You might want to dig out your old Christmas lights early this year. Home Depot is accepting broken or working strands of Christmas lights in exchange for discounts on strands of energy efficient LED bulbs.Customers who bring in their used holiday lights by Nov. 17 can get up to $5 off a box of LED Christmas lights for every strand of incandescent bulbs they trade in. Though the program is limited to five trade-ins, consumers can find significant cost savings on pricier, more efficient Christmas lighting.

But the LED savings doesn't stop once you leave Home Depot. The Golden Valley Electric Association estimates that consumers can save more than $4 per strand in electricity costs by switching to LEDs over the course of a two-month holiday season. It reports that a 100-count strand of incandescent mini-lights will cost $6.90 to operate in just two months if they are left on for 10 hours a day. In contrast, a 200-count string of LEDs will only add about $2.07 to your electricity bill in the same amount of time.  

LED Christmas lights also last quite a bit longer than traditional incandescent options. The average lifespan of a string of LED lights is 20,000 hours, or 833 consecutive days, so you can enjoy the same holiday glow for years to come. Incandescent strands, however, will last only a fraction of the time — 2,000 hours or 83 full days.

According to the U.S. Department of Energy, LED bulbs are a safer option for decorating too because they are much cooler than incandescent bulbs. This reduces the risk of combustion or burnt fingers. Also, because LED bulbs are made with epoxy lenses, instead of glass, they are much more resistant to breakage. And for those Christmas-crazed, holiday display enthusiasts, you can string up to 25 strands of LED mini bulbs end to end without overloading a wall socket.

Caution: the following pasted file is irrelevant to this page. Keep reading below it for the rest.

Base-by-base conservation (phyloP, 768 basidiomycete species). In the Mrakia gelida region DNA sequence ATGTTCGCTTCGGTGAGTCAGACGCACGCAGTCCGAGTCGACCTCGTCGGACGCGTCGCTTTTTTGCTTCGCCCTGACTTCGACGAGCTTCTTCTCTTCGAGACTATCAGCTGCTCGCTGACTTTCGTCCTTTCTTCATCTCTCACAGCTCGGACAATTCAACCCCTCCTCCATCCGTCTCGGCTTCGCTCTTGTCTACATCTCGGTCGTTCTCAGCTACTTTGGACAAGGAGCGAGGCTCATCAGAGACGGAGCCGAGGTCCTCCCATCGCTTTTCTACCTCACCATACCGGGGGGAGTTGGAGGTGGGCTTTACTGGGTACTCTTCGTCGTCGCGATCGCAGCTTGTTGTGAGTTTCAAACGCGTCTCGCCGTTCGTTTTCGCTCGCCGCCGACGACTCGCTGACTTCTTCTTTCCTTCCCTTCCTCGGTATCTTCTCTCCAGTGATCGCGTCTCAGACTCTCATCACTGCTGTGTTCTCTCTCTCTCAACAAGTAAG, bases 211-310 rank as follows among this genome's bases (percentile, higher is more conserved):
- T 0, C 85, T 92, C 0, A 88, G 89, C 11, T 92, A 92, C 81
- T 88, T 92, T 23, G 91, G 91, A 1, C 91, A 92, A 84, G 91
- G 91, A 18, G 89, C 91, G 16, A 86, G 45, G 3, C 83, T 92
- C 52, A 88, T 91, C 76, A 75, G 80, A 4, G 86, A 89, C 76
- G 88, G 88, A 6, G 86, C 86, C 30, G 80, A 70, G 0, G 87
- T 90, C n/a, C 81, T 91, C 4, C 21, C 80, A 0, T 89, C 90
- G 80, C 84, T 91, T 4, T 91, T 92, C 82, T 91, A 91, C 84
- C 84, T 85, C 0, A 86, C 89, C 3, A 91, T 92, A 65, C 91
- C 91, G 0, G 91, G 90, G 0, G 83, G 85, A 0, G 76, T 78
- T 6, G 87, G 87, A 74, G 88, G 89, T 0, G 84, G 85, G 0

If you don't have time to make it to Home Depot before the program ends, or simply can't stand the idea of starting your Christmas shopping before Thanksgiving, rest assured that you can still find plenty of LED light bulbs on the shelves this year. Retailers have taken notice of the emphasis consumers place on energy savings and are making extra room for LED light bulbs this holiday season.

General Electric, for example, anticipates that two out of five strings of lights it sells will be LED. And, which sells, rents and installs Christmas lights, says that about 30 percent of its new customers will want LED light bulbs.

Walmart has announced that it will dedicate half of its shelving space for energy-efficient lighting options this year. And you might find that LED prices are even more affordable too. Walmart is offering a 50-count string on mini LED lights for just $5, down from $6.30 last year.

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